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Publication Detail
Filtration-histogram based texture analysis and CALIPER based pattern analysis as quantitative CT techniques in idiopathic pulmonary fibrosis: head-to-head comparison
  • Publication Type:
    Journal article
  • Authors:
    AlDalilah Y, Ganeshan B, Endozo R, Bomanji J, Porter JC, Machado M, Bertoletti L, Lilburn D, Lyasheva M, Groves AM, Fraioli F
  • Publisher:
    British Institute of Radiology
  • Publication date:
    22/02/2022
  • Journal:
    The British Journal of Radiology
  • Medium:
    Print-Electronic
  • Status:
    Accepted
  • Country:
    England
  • Language:
    English
  • Notes:
    Copyright © 2022 The Authors. Published by the British Institute of Radiology. This is an Open Access article distributed under the terms of the Creative Commons Attribution-NonCommercial 4.0 Unported License (http://creativecommons.org/licenses/by-nc/4.0/), which permits unrestricted non-commercial reuse, provided the original author and source are credited.
Abstract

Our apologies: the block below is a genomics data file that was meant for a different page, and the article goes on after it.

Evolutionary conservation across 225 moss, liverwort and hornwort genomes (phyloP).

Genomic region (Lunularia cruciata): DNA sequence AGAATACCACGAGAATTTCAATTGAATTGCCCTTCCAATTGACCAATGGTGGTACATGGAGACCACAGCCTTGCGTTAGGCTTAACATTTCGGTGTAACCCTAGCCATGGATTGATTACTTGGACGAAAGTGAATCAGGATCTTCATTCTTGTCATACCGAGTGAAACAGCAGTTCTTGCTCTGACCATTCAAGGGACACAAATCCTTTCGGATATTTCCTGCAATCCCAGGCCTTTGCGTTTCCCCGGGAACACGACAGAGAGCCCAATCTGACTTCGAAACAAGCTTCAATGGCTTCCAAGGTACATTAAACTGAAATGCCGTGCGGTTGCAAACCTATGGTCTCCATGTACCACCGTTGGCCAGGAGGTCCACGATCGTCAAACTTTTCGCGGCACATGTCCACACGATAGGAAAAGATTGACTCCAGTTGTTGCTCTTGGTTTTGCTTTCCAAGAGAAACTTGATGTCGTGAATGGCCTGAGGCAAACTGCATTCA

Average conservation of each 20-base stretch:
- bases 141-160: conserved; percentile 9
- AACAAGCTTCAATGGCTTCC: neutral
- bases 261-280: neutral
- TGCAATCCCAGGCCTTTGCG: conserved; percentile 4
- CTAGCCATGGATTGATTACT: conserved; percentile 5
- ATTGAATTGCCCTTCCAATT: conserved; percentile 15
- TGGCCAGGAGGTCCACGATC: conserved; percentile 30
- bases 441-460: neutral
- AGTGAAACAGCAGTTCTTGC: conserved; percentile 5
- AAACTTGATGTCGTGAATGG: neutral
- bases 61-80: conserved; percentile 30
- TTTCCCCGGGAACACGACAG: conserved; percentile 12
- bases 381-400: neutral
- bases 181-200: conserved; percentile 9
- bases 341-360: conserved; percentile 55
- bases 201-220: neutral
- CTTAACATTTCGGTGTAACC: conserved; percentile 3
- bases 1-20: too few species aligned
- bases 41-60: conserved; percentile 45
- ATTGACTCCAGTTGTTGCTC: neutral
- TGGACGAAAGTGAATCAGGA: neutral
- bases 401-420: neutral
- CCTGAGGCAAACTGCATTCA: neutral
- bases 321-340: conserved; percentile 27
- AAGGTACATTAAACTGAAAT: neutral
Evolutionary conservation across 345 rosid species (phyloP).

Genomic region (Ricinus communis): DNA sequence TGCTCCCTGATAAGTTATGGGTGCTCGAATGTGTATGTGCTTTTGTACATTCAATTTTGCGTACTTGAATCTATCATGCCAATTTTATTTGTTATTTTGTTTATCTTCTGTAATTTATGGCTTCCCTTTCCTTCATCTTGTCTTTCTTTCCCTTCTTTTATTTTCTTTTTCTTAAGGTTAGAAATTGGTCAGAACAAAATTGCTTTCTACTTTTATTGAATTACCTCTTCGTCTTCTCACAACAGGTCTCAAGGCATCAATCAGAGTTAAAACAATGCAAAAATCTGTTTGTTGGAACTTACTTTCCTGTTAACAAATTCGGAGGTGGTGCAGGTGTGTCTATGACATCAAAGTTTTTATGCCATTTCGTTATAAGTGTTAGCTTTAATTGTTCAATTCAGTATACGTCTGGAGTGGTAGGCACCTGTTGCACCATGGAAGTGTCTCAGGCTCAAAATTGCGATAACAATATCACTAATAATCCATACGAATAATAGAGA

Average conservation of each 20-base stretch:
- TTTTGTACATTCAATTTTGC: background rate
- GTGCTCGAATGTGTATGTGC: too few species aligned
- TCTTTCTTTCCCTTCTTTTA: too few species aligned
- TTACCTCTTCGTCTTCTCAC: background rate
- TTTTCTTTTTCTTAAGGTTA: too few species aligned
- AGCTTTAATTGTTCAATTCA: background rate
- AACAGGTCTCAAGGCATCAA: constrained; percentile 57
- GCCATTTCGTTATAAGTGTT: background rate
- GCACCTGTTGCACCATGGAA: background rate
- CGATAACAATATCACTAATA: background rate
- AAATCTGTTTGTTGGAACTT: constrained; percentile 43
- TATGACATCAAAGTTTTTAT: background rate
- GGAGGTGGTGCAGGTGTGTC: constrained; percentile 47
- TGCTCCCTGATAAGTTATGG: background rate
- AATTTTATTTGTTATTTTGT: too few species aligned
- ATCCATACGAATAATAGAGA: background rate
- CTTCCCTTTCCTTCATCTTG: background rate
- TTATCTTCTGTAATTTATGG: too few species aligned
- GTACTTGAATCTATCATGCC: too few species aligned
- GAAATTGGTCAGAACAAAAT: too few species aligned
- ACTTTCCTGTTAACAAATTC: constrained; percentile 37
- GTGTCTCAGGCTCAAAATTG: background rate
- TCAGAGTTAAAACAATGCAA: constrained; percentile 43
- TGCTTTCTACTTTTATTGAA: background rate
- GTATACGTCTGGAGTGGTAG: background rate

OBJECTIVE: To assess the prognostic performance of two quantitative CT (qCT) techniques in idiopathic pulmonary fibrosis (IPF) compared to established clinical measures of disease severity (GAP index). METHODS: Retrospective analysis of high-resolution CT scans for 59 patients (age 70.5 ± 8.8 years) with two qCT methods. Computer-aided lung informatics for pathology evaluation and ratings based analysis classified the lung parenchyma into six different patterns: normal, ground glass, reticulation, hyperlucent, honeycombing and pulmonary vessels. Filtration histogram-based texture analysis extracted texture features: mean intensity, standard deviation (SD), entropy, mean of positive pixels (MPPs), skewness and kurtosis at different spatial scale filters. Univariate Kaplan-Meier survival analysis assessed the different qCT parameters' performance to predict patient outcome and refine the standard GAP staging system. Multivariate cox regression analysis assessed the independence of the significant univariate predictors of patient outcome. RESULTS: The predominant parenchymal lung pattern was reticulation (16.6% ± 13.9), with pulmonary vessel percentage being the most predictive of worse patient outcome (p = 0.009). Higher SD, entropy and MPP, in addition to lower skewness and kurtosis at fine texture scale (SSF2), were the most significant predictors of worse outcome (p < 0.001). Multivariate cox regression analysis demonstrated that SD (SSF2) was the only independent predictor of survival (p < 0.001). Better patient outcome prediction was achieved after adding total vessel percentage and SD (SSF2) to the GAP staging system (p = 0.006). CONCLUSION: Filtration-histogram texture analysis can be an independent predictor of patient mortality in IPF patients. ADVANCES IN KNOWLEDGE: qCT analysis can help in risk stratifying IPF patients in addition to clinical markers.
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